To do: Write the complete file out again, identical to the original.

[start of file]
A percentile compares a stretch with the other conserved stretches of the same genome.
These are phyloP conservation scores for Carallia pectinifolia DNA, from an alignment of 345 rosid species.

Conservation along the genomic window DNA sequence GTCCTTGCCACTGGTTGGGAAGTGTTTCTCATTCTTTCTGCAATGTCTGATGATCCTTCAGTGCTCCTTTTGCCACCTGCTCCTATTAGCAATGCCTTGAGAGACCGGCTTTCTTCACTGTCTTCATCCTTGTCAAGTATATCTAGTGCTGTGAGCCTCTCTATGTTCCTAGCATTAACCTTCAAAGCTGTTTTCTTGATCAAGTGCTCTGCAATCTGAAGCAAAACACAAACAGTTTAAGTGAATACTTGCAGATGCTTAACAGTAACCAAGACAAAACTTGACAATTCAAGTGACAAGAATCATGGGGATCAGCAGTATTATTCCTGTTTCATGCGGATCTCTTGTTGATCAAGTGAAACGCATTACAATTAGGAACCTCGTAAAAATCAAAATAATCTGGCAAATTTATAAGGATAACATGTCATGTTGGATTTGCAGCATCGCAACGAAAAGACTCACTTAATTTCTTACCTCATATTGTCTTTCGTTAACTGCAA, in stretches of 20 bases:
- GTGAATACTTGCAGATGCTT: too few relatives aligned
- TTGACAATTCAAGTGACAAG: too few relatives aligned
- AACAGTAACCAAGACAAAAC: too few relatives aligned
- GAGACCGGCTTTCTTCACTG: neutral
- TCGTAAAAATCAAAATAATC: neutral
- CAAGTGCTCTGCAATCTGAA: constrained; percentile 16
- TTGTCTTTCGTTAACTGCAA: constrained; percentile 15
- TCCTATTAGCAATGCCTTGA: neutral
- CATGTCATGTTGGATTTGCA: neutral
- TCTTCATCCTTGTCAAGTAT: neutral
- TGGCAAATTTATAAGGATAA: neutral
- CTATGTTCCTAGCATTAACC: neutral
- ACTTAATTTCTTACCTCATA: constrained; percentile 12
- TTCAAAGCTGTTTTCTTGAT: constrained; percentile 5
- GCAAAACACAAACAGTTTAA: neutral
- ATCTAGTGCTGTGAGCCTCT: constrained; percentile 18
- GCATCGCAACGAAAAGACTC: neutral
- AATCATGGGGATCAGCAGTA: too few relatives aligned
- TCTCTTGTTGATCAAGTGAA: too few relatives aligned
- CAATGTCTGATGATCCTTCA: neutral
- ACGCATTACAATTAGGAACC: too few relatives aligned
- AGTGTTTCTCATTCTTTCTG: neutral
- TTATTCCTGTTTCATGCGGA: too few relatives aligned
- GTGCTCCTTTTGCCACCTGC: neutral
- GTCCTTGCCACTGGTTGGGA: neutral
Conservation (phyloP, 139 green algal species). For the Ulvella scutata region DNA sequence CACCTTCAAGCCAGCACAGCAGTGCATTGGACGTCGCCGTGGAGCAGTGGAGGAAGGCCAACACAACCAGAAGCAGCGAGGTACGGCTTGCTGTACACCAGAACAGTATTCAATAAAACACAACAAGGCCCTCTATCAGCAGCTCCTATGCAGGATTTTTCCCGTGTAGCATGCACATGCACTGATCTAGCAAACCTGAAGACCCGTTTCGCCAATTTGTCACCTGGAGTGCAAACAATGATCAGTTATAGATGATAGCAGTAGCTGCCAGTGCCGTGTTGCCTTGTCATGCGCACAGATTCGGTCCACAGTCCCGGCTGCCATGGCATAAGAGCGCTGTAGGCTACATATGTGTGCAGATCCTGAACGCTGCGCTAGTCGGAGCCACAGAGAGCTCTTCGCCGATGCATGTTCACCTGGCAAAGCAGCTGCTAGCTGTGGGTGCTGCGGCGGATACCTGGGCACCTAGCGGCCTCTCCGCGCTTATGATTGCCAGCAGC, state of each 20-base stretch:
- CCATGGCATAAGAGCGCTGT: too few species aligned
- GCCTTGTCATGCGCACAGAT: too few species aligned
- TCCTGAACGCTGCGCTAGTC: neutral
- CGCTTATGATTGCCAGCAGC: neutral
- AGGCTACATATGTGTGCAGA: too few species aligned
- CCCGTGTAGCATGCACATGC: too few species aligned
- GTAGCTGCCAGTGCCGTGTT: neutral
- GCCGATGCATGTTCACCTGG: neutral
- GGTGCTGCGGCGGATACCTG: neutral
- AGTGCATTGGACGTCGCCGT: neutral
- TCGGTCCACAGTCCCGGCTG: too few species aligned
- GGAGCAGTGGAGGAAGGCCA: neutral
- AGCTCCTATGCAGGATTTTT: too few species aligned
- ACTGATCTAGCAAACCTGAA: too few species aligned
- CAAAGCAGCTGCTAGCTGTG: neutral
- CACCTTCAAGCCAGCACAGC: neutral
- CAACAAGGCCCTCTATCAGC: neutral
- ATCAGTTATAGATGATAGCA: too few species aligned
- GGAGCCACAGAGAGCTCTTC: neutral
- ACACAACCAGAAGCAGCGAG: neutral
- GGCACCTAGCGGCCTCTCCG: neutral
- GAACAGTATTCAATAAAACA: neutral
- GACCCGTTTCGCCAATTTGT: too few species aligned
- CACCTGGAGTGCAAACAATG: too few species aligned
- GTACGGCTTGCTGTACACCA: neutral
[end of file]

A percentile compares a stretch with the other conserved stretches of the same genome.
These are phyloP conservation scores for Carallia pectinifolia DNA, from an alignment of 345 rosid species.

Conservation along the genomic window DNA sequence GTCCTTGCCACTGGTTGGGAAGTGTTTCTCATTCTTTCTGCAATGTCTGATGATCCTTCAGTGCTCCTTTTGCCACCTGCTCCTATTAGCAATGCCTTGAGAGACCGGCTTTCTTCACTGTCTTCATCCTTGTCAAGTATATCTAGTGCTGTGAGCCTCTCTATGTTCCTAGCATTAACCTTCAAAGCTGTTTTCTTGATCAAGTGCTCTGCAATCTGAAGCAAAACACAAACAGTTTAAGTGAATACTTGCAGATGCTTAACAGTAACCAAGACAAAACTTGACAATTCAAGTGACAAGAATCATGGGGATCAGCAGTATTATTCCTGTTTCATGCGGATCTCTTGTTGATCAAGTGAAACGCATTACAATTAGGAACCTCGTAAAAATCAAAATAATCTGGCAAATTTATAAGGATAACATGTCATGTTGGATTTGCAGCATCGCAACGAAAAGACTCACTTAATTTCTTACCTCATATTGTCTTTCGTTAACTGCAA, in stretches of 20 bases:
- GTGAATACTTGCAGATGCTT: too few relatives aligned
- TTGACAATTCAAGTGACAAG: too few relatives aligned
- AACAGTAACCAAGACAAAAC: too few relatives aligned
- GAGACCGGCTTTCTTCACTG: neutral
- TCGTAAAAATCAAAATAATC: neutral
- CAAGTGCTCTGCAATCTGAA: constrained; percentile 16
- TTGTCTTTCGTTAACTGCAA: constrained; percentile 15
- TCCTATTAGCAATGCCTTGA: neutral
- CATGTCATGTTGGATTTGCA: neutral
- TCTTCATCCTTGTCAAGTAT: neutral
- TGGCAAATTTATAAGGATAA: neutral
- CTATGTTCCTAGCATTAACC: neutral
- ACTTAATTTCTTACCTCATA: constrained; percentile 12
- TTCAAAGCTGTTTTCTTGAT: constrained; percentile 5
- GCAAAACACAAACAGTTTAA: neutral
- ATCTAGTGCTGTGAGCCTCT: constrained; percentile 18
- GCATCGCAACGAAAAGACTC: neutral
- AATCATGGGGATCAGCAGTA: too few relatives aligned
- TCTCTTGTTGATCAAGTGAA: too few relatives aligned
- CAATGTCTGATGATCCTTCA: neutral
- ACGCATTACAATTAGGAACC: too few relatives aligned
- AGTGTTTCTCATTCTTTCTG: neutral
- TTATTCCTGTTTCATGCGGA: too few relatives aligned
- GTGCTCCTTTTGCCACCTGC: neutral
- GTCCTTGCCACTGGTTGGGA: neutral
Conservation (phyloP, 139 green algal species). For the Ulvella scutata region DNA sequence CACCTTCAAGCCAGCACAGCAGTGCATTGGACGTCGCCGTGGAGCAGTGGAGGAAGGCCAACACAACCAGAAGCAGCGAGGTACGGCTTGCTGTACACCAGAACAGTATTCAATAAAACACAACAAGGCCCTCTATCAGCAGCTCCTATGCAGGATTTTTCCCGTGTAGCATGCACATGCACTGATCTAGCAAACCTGAAGACCCGTTTCGCCAATTTGTCACCTGGAGTGCAAACAATGATCAGTTATAGATGATAGCAGTAGCTGCCAGTGCCGTGTTGCCTTGTCATGCGCACAGATTCGGTCCACAGTCCCGGCTGCCATGGCATAAGAGCGCTGTAGGCTACATATGTGTGCAGATCCTGAACGCTGCGCTAGTCGGAGCCACAGAGAGCTCTTCGCCGATGCATGTTCACCTGGCAAAGCAGCTGCTAGCTGTGGGTGCTGCGGCGGATACCTGGGCACCTAGCGGCCTCTCCGCGCTTATGATTGCCAGCAGC, state of each 20-base stretch:
- CCATGGCATAAGAGCGCTGT: too few species aligned
- GCCTTGTCATGCGCACAGAT: too few species aligned
- TCCTGAACGCTGCGCTAGTC: neutral
- CGCTTATGATTGCCAGCAGC: neutral
- AGGCTACATATGTGTGCAGA: too few species aligned
- CCCGTGTAGCATGCACATGC: too few species aligned
- GTAGCTGCCAGTGCCGTGTT: neutral
- GCCGATGCATGTTCACCTGG: neutral
- GGTGCTGCGGCGGATACCTG: neutral
- AGTGCATTGGACGTCGCCGT: neutral
- TCGGTCCACAGTCCCGGCTG: too few species aligned
- GGAGCAGTGGAGGAAGGCCA: neutral
- AGCTCCTATGCAGGATTTTT: too few species aligned
- ACTGATCTAGCAAACCTGAA: too few species aligned
- CAAAGCAGCTGCTAGCTGTG: neutral
- CACCTTCAAGCCAGCACAGC: neutral
- CAACAAGGCCCTCTATCAGC: neutral
- ATCAGTTATAGATGATAGCA: too few species aligned
- GGAGCCACAGAGAGCTCTTC: neutral
- ACACAACCAGAAGCAGCGAG: neutral
- GGCACCTAGCGGCCTCTCCG: neutral
- GAACAGTATTCAATAAAACA: neutral
- GACCCGTTTCGCCAATTTGT: too few species aligned
- CACCTGGAGTGCAAACAATG: too few species aligned
- GTACGGCTTGCTGTACACCA: neutral